For my birthday, I signed up for a new Fiber Club. Or should I say, Fibre Club, given that the packages are posted from my current fair city. In contrast to the Hello Yarn fiber club, which feeds my ever growing need for a fix of gorgeous handdyed wooliness, this one comes with assignments. And directions. And gorgeous handdyed wooliness. Win-win-win. It's a bit like online spinning school, I guess, but without any deadlines.
In any event, the first installment of Spintelligence was a pile of the softest BFL I've ever felt, and the instructions to spin a bunch of small samples of singles yarn, varying the ratios. The idea was to demonstrate how just changing the ratio on the wheel can affect your singles/yarn.
Let me back up, just in case anyone reading isn't familiar with the mechanics of spinning wheels. There are a number of different types of "drives" for spinning wheels - aka, different mechanisms to introduce twist into the fiber and then wind the resulting yarn on to the bobbin. But, no matter what sort of drive system you have, there are different ratios for adding twist, which alter how much twist enters the fiber per treadle stroke. The "ratio" refers to the number of times the flyer or bobbin moves (introducing twist) per single rotation of the drive wheel. On my wheel (which is a single-drive, Scotch tension system), the ratios are changed by shifting the drive band from one sized whorl to another.
You can see in the above picture that the drive band is going around the smallest whorl on this particular flyer assembly - that gives a higher ratio then the larger whorls.
So, armed with the BFL and two flyers with six ratios between them, I set off to do my Spinning Homework.
I set the brake tension and spun all the samples at that tension, with a short forward draw without smoothing, and just changed the ratio, going from 6:1 at the top of the picture to 17:1 at the bottom. The obvoius result of this was as follows: higher ratios mean thinner singles with the same drafting and tension. Eureka!
Ok, maybe not Eureka!, since this is what was supposed to happen. The only misstep was that the 9.25:1 single had a wpi of 32, while the 12:1 single had a wpi of 28. However, that could easily be due to operated error in measuring wpi. It could also be due to the fact that the 9.25:1 ratio is the smallest on my regular flyer, while the 12:1 is the largest on my high speed flyer, so changing the flyers may have altered the tension a bit.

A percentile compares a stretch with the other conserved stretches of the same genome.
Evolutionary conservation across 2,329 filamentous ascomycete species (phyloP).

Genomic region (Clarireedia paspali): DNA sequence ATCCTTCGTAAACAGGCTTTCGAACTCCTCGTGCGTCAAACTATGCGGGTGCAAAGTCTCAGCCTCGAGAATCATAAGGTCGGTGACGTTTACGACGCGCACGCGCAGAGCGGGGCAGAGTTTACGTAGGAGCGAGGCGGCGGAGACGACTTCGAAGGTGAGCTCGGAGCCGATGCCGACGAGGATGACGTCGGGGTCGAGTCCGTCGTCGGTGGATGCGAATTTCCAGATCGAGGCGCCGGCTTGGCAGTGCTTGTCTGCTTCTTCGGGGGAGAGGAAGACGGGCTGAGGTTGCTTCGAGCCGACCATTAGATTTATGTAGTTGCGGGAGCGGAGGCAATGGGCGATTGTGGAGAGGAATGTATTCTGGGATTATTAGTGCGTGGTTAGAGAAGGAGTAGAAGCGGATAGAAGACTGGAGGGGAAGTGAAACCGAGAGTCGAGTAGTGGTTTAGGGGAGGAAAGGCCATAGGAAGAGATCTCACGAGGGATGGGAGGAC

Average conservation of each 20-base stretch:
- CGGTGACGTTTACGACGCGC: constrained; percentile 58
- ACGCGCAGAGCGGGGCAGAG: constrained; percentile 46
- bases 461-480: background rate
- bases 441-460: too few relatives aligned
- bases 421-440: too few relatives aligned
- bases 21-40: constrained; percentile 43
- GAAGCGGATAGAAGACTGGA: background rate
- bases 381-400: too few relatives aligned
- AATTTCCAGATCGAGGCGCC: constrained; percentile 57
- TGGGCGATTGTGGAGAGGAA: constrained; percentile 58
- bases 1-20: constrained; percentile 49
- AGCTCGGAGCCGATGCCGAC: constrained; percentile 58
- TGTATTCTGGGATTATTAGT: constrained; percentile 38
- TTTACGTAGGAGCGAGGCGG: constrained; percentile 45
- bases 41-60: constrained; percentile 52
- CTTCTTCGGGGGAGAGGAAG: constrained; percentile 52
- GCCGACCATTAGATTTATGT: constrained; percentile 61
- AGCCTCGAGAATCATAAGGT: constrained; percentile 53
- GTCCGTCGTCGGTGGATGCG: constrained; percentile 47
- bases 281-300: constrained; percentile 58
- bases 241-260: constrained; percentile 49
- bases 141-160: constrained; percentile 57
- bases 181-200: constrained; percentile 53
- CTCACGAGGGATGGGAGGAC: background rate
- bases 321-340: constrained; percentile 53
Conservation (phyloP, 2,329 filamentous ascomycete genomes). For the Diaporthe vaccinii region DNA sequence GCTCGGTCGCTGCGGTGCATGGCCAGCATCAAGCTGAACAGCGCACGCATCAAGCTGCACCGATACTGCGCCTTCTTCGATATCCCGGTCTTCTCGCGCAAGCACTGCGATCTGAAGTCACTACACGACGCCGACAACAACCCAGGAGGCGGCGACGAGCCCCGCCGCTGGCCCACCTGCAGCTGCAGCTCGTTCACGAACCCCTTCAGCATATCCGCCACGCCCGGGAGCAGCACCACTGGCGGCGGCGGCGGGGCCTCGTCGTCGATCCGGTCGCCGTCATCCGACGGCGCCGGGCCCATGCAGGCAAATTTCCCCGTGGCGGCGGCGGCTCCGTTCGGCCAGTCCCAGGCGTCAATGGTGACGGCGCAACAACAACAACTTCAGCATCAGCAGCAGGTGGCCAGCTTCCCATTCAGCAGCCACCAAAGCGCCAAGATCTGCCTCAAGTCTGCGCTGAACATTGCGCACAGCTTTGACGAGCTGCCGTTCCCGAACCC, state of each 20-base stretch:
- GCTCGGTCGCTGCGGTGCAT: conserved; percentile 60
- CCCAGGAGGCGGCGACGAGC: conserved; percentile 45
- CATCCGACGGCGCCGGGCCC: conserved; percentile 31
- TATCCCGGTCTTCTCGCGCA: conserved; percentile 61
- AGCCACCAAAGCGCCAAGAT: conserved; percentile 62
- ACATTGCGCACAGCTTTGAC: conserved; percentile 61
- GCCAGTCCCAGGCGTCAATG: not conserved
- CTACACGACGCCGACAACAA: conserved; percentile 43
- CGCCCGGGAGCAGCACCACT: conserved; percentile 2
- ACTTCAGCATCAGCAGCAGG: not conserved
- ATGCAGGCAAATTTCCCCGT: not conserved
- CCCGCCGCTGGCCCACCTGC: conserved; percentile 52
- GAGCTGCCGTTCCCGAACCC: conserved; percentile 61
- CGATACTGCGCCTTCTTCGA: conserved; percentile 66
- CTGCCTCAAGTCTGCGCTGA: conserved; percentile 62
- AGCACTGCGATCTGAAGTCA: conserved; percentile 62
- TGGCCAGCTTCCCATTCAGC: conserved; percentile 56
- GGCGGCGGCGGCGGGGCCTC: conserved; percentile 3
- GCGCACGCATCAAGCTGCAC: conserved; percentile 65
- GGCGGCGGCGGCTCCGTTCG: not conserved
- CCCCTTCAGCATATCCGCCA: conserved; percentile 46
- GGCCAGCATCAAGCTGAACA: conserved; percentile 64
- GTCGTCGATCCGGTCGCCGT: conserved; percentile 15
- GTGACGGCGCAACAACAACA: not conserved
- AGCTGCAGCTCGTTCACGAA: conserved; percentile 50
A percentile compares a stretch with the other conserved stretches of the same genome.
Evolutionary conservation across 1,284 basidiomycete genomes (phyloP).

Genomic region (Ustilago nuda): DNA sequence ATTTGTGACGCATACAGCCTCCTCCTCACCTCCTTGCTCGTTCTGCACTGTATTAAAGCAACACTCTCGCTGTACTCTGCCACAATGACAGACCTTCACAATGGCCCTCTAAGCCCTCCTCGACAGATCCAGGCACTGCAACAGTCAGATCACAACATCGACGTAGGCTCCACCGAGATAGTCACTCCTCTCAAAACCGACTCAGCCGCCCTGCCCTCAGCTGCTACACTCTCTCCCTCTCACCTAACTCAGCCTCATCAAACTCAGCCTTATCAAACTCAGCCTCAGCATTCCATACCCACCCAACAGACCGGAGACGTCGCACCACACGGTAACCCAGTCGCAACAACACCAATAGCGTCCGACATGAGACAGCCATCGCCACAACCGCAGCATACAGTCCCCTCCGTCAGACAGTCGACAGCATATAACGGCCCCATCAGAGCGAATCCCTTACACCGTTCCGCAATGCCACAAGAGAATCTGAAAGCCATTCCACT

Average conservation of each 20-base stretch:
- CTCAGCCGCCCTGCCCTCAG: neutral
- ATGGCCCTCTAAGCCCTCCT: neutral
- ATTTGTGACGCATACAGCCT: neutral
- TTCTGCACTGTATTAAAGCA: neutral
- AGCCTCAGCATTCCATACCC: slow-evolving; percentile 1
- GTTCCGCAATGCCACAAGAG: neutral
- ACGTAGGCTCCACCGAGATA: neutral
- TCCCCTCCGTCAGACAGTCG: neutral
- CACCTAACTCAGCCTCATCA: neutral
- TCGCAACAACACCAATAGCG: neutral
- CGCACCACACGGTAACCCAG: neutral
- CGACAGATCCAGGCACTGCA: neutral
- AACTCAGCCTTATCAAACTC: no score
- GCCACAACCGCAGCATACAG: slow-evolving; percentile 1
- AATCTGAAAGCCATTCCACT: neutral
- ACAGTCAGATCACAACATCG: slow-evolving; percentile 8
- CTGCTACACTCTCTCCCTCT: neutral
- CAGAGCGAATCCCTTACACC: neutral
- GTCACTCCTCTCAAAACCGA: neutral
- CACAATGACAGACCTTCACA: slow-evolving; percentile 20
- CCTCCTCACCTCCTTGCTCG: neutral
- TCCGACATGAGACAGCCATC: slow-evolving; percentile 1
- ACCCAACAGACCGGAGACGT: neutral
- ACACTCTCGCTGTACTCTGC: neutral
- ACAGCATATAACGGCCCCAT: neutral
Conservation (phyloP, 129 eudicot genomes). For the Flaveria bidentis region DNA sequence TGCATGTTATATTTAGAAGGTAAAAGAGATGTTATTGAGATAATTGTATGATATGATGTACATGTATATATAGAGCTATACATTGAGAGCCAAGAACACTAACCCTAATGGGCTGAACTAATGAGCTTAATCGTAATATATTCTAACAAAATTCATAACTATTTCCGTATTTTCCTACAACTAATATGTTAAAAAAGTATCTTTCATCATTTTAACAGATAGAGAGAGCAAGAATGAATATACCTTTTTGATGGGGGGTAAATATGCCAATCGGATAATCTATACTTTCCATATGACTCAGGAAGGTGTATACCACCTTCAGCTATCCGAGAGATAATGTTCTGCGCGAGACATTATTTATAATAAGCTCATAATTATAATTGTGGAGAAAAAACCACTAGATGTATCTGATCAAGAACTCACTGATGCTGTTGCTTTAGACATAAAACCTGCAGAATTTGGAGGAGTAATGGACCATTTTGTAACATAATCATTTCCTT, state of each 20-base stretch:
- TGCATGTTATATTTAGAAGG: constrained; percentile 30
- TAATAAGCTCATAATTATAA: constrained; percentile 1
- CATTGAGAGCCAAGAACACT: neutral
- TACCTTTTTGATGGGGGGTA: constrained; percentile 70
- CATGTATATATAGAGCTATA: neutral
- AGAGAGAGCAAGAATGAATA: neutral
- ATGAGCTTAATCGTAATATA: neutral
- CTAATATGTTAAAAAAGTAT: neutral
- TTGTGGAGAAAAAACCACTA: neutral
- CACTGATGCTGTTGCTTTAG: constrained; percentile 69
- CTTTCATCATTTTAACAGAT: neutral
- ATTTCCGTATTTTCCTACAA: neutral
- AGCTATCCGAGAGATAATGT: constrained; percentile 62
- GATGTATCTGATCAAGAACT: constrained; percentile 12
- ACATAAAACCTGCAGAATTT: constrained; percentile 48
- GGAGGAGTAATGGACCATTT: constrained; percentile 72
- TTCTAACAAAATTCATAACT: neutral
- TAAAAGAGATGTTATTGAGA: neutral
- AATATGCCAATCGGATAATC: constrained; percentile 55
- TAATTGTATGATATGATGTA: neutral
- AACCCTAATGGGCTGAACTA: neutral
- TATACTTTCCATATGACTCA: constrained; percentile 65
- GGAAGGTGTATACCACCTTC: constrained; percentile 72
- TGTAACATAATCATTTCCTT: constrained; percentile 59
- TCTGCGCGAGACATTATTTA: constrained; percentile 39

As the ratios went up (and more twist was added per treadle), it became really hard to draft quickly enough to keep the single from getting overtwisted. The sample on the left is 7.5:1, middle is 12:1 and right is 17:1. You can see that, particularly in the 17:1 sample, there's a bit of overtwist that wasn't taken care of in the finishing process.
The second part of the assignment was to pick one of the yarns and spin up a bunch of it to knit a swatch. I picked the 7.5:1 sample as my favorite, and spun up about 8 grams of fiber into an unknown number of yards. I picked a US 3/3.25 mm needle for my swatch, by virtue of doubling over my spun yarn and seeing which hole it went through on my needle gauge.
I knit a bit in stockinette, with a garter border, then did a couple of cables, and then a bit of lace. I was pleasantly surprised at how little bias there was in the stockinette section - singles yarn is inherently unbalanced, since it's not plied, and you can end up with biased fabric in stockinette. For that reason, singles are usually best knit up in stitch patterns that combine knit and purl, or in lace.
The cables were, unsurprisingly, pretty flat and mushy, and the garter stitch wasn't too good. The lace looked pretty good, although I think I would go up a needle size to make it a bit more fluid - this needle size made for a slightly too stiff lace fabric.
The second installment of the club arrived Saturday morning, and I'm itching to get the currently-being-spun bobbin off the wheel so I can get to work on it. The assignment this time is another singles yarn, but this time in some gorgeous handdyed alpaca/merino from The Thylacine.